Okay, so I’ve been asking people to send in questions — What is it you’ve always wanted to talk with a literary agent about? If you could sit down over coffee and just have a conversation, what would you ask? Here are some questions that came in…
Do you recommend self-publishing with your authors?
Absolutely. I think authors today have to think about doing a variety of projects through a number of venues. That could mean they are working with traditional publishers, non-traditional publishers, niche publishers, and self-publishing some projects. I’m a big supporter of what I consider the “hybrid” author.
What are the challenges of agenting in today’s publishing climate?
Well, agenting (like writing) has never been easy. You have to understand the market, have relationships with the editors, know what each house is looking for, keep current on things like trends and publishing contracts. Most importantly, in today’s market agents are called upon to be part of the marketing effort — something that we didn’t used to do much of. But in terms of the recent challenges, I would say advances are down, and slots are limited, making a debut for an author harder than ever. There are more books available, so it’s tougher to help an author get noticed. And there’s also been a bit of an anti-agent movement going on among the indie-publishing crowd, which I think is fueled by people who really do not understand the publishing business. I have faced that a bit over the past couple of years, and it’s been interesting — people who really don’t know the industry, but are absolutely certain they know that an agent is unnecessary. I’d be lying if I said that wasn’t a challenge we’re all facing today.
I’ve heard you mention a couple times that you have some reservations about Amazon — can you explain to me in simple terms what the problem is?
I’m spending the month answering questions authors say they would ask if they could sit down and have a conversation with me. I’ll be doing this the entire month of April, and I’m trying to get to all the questions that get sent in.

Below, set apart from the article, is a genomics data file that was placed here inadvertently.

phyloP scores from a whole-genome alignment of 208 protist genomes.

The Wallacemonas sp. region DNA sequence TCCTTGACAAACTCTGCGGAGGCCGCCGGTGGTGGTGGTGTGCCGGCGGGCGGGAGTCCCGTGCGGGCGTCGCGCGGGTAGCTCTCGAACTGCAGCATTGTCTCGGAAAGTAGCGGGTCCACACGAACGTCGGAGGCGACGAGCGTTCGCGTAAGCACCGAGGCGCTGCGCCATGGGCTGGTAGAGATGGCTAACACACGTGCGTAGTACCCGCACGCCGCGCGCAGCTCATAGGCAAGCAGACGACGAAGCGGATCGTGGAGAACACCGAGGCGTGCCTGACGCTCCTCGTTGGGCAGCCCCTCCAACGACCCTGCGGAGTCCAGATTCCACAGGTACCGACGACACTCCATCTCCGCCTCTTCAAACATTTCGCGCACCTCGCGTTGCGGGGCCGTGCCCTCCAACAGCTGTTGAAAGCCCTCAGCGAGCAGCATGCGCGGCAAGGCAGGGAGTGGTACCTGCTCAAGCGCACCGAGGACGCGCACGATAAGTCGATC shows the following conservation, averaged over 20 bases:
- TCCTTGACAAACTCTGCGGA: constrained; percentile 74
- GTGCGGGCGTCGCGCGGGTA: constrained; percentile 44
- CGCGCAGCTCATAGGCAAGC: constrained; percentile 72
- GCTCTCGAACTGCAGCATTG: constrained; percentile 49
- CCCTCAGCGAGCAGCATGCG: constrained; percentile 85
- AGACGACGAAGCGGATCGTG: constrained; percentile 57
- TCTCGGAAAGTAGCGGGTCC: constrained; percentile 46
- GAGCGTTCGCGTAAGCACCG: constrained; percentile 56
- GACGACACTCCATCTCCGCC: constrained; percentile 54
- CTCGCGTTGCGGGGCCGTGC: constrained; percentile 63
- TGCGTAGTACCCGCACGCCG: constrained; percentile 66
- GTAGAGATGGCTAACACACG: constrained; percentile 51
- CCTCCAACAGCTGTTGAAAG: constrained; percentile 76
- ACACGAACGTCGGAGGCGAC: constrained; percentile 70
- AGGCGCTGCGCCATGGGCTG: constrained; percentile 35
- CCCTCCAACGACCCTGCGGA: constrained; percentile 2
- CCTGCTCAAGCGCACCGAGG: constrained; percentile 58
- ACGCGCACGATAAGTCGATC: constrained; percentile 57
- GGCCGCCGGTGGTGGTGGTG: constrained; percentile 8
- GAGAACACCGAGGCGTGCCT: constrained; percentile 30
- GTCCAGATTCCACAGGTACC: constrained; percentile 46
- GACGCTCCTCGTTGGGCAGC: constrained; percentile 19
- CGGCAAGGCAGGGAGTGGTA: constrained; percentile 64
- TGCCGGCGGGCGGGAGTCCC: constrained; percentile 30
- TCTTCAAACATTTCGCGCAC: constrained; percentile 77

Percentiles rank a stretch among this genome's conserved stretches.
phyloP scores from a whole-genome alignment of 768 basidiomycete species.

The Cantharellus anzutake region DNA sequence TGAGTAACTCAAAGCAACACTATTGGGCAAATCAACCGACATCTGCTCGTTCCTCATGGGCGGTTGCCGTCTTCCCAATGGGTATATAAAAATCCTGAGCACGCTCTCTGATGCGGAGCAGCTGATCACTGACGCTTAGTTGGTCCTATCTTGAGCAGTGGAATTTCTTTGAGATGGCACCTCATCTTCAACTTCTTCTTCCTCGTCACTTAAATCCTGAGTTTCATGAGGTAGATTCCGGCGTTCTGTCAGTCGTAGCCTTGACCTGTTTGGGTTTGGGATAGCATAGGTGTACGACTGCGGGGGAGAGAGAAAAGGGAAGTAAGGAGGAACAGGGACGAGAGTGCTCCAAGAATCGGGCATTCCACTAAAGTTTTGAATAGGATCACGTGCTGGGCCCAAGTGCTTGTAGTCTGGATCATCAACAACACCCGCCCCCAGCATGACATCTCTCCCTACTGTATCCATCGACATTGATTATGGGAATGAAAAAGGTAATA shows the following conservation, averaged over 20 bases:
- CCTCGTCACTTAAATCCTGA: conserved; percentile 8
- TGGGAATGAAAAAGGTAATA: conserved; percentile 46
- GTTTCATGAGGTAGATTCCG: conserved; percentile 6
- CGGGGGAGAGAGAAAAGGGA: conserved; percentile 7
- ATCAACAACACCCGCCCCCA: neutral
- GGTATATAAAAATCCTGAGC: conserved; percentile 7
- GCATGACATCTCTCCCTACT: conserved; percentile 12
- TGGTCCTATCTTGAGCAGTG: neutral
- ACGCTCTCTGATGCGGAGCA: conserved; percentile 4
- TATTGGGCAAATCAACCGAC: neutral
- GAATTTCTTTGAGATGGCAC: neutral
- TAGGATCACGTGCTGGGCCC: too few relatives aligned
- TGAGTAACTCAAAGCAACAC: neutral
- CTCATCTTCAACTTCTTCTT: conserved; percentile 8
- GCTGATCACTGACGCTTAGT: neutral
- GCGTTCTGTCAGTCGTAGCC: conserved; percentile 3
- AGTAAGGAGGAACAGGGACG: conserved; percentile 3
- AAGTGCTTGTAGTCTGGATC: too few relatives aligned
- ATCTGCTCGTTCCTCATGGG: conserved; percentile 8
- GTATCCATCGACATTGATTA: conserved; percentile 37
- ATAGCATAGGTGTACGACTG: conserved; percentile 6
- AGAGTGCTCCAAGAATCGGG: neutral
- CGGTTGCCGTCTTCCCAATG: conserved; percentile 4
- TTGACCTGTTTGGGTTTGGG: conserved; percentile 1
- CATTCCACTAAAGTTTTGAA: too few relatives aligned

Can I query an agent if I’ve posted one or more chapters of my book online?
It depends on the agent, but with MacGregor Literary (and with many other agencies) YES we would look at a book that has been posted online. That’s one of the things that has changed over the past couple of years.
When an agent receives a standard commission, does it all stay with the agent or is it split with the agency?
If the agent works for a medium-sized agency, then yes, that commission is going to be split. Part of it will be paid to the agent, and part will remain with the agency. If the agent works for a large agency where he or she is paid a salary, the commission goes to the agency, but a bonus will probably be paid at the end of the year, depending on the size of the deal. Of course, at a small agency, the agent is probably keeping the bulk of the commission.
How might I find the most appropriate agents to query? The usual advice seems to be to read agent blogs and websites, read the Guide to Literary Agents, and comb the acknowledgements in books by comparable writers. I’ve done a good deal of that. The problem: By vocation I’m an academic. I write non-fiction for a non-academic readership. Most people in my line of work write for other scholars and don’t have agents, and I haven’t been finding people like me on agency lists of authors — though my search has not been exhaustive. Like most of my colleagues, I sold my first book without an agent. Now
Okay, so if you could sit down to a meal with a literary agent, what would you ask him (or her)? I’m taking this month to let people send in questions of any sort — whatever it is they want to ask, if they could be face to face with an agent. Here are some of the questions I’ve received…
As an American who lives outside of the US (and doesn’t have the budget to fly between countries more than once every few years), is there anything I should keep in mind about finding an agent? Are agents going to have different expectations for me than for someone living in the US? Are publishers going to be leery of taking on projects from people like me?
There are some things to keep in mind… Publishers are going to want to know if you ever come stateside, and if so, how often, because they want to know if you’re going to be an active participant in the marketing of your book. They want to make sure you understand the American market, and are willing to market to US readers. (I represent authors in England, France, Hungary, New Zealand, and Austrlia, so I’m familiar with the expectations.) You can expect an agent will query you about these types of issues. I don’t think an agent will necessarily have different expectations of you (except for wondering why the rest of the world is always in love with the Clintons, when most Americans tend to be exceedingly tired of them), but the core will be the same — can you write? will you meet deadlines? will you help promote your book? will you be low maintenance?
It’s fair to ask if publishers will be leery… My sense is that US publishers are certainly more cautious with an author selling into the US market who lives overseas. They realize that things like radio and TV